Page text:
Paradoxically, almost at the same time when the new banknote is released, the National Environmental Licensing Agency (ANLA) decided to grant operating licenses to a company of hydrocarbons within 67 kilometers of the majestic river.
Four years ago the engineers of the Hupecol Operating company arrived in the region which includes the municipality of La Macarena, one of the most affected by violence in recent decades, to begin the oil exploration phase. Once confirmed the feasibility of the project, some 30 kilometers from the town, they began the process to start the second phase: the exploitation of some 150 wells.
On March 18, the director of ANLA Fernando Iregui signed resolution 0286, which authorized the company to go ahead with their plans. The people and leaders of the municipality, where about 30,000 people live, felt betrayed. And, of course, concerned about the fate awaiting them. Since violence began to subside in the area and tourists lost their fear to visit this glamorous natural corner of Colombia, they understood that ecotourism and sustainable development were the best option for everyone.
Two national parks have been declared in the area: Sierra de La Macarena and Tinigua. Caño Cristales is just one of the jewels of the region. There are also places like Salto Canoas, Caño Piedra, El Raudal, Caño Temblón, Salto del Gato. This large ecosystem was one of the sites chosen by the producers of the film Magia Salvaje, Wild Magic.
A year ago, on May 15, 2015, at the desire of the company to settle in the region, political leaders of the municipality called for an open council to discuss the issue. More than 3,000 people, like Pedro Rocha, president of the City Council recalled, attended the event and demonstrated against oil exploitation in the area. They knew that at stake was the commitment to community tourism and sustainable development.
In the municipality, at least 500 families depend on this activity, some 120 youth and adults work as tour guides, there are two associations of canoeists, two other of carriers, and local travel agencies have been created. "It's a work we have done in a social and sustainable way," says Rocha, who traveled this week to Bogota with the mayor of La Macarena, Ismael Medellin, and other leaders to expose to the Congress what is happening.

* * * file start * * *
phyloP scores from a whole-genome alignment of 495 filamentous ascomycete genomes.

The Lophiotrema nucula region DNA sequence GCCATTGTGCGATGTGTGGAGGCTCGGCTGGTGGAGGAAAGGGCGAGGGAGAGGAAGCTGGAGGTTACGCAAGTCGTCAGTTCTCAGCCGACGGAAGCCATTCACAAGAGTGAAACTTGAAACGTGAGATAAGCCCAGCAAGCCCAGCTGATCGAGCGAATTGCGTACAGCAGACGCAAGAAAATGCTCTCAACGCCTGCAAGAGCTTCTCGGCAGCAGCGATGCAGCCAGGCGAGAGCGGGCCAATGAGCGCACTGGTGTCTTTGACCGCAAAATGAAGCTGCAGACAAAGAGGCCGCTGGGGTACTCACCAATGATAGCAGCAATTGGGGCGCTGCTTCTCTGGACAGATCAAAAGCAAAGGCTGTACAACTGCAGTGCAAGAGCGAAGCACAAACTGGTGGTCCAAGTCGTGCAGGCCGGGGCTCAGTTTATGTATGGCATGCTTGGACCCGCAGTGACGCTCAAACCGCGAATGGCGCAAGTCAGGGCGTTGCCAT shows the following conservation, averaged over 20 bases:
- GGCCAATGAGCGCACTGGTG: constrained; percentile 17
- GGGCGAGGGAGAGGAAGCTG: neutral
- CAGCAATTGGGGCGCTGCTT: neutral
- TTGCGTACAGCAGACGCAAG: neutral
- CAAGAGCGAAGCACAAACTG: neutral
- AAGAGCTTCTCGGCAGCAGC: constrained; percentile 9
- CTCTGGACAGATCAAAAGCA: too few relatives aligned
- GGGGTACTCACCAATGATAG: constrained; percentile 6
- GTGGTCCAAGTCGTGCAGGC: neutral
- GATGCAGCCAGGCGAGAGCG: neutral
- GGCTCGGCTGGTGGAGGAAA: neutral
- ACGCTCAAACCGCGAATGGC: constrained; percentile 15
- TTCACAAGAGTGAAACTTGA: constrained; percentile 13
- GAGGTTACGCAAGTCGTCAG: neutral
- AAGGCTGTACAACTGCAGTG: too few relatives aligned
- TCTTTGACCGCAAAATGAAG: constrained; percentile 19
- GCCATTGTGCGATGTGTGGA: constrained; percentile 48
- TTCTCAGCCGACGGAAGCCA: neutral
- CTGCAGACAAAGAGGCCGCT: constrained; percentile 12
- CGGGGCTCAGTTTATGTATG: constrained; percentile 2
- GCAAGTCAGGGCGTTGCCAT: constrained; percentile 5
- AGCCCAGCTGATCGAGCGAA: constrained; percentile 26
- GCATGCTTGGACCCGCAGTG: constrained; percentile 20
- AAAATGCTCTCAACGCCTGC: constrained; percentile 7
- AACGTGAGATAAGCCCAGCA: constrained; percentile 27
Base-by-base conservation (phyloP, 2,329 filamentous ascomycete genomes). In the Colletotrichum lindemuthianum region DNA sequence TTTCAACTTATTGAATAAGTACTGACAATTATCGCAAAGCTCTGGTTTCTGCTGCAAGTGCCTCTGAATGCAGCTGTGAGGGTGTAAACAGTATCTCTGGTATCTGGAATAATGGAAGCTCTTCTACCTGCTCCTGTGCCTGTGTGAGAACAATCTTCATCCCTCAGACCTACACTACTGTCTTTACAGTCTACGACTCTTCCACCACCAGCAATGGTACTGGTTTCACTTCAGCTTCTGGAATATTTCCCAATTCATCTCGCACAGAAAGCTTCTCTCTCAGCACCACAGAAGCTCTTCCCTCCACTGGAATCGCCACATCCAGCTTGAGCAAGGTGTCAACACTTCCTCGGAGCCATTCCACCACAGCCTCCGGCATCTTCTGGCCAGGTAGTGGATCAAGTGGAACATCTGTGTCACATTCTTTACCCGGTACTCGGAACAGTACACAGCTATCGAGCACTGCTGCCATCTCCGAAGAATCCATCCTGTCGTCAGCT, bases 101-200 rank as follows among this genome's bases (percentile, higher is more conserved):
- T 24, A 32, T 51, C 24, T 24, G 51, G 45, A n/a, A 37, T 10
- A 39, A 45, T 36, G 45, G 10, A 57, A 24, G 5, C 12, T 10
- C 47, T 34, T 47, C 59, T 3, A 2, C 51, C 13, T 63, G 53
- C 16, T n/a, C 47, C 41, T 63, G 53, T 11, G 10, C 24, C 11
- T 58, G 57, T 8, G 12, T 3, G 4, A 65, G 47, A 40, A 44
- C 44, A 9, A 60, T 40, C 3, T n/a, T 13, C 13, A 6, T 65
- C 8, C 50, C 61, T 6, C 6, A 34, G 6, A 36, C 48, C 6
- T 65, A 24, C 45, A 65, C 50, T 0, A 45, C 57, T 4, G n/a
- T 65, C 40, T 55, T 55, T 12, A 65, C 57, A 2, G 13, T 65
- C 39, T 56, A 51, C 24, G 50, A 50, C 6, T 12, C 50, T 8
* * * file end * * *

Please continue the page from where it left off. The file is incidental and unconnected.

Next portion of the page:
In addition to the town meeting, on July 4 last year a public hearing on the issue was held. Once again the people expressed their opposition to the oil project. Their greatest fear is that water sources are affected. The mayor of La Macarena says the project is very close to several water sources such as those of rivers Guayabero, Duda and Lozada.
"The ANLA didn't take into account those decisions by the people - Rocha says, - we have seen that in Putumayo and part of Meta oil companies have left only ruins. There is no example that this will lead to something positive. In addition, environmental studies are made by oil companies. Therefore they always go in their favour".
Representatives of La Macarena again expressed their disagreement in Congress. On social networks the issue became a national trend. Iregui, director of ANLA, convened a press conference in which he explained his point of view. First he said that "Hupecol had requested 34,649 hectares and 30,874 were licensed". Second, the official pointed out that Caño Cristales is 68 kilometers from the area being conceded, the Guayabero River is 23 kilometers and the Duda River is 48 kilometers away. He clarified that the watershed in the licensed area is different from that of Caño Cristales, which would lead to the Lozada river and not vice versa.
He acknowledged that the distance between the block licensed to Hupercol and the PNN Tinigua is of just 2.5 kilometers. A rather worrying distance when you think that beyond the natural parks, there are buffer zones that require special handling.
Iregui also acknowledged that the southern boundary of the licensed block is indeed touching the river Lozada, and this is one of the concerns of the people who depend on these water sources. Although he insisted that "there is no danger to the river."
Councillor Rocha recalled that for several years this is a community struggling to boost ecotourism. "Those who visit this paradise can not use for example deodorant or aerosols" he said, adding: "This place is an opportunity for our children to build peace and harmony while at the same time generating economic income. We have always sought and continue to seek that this paradise is recognised as a natural heritage. "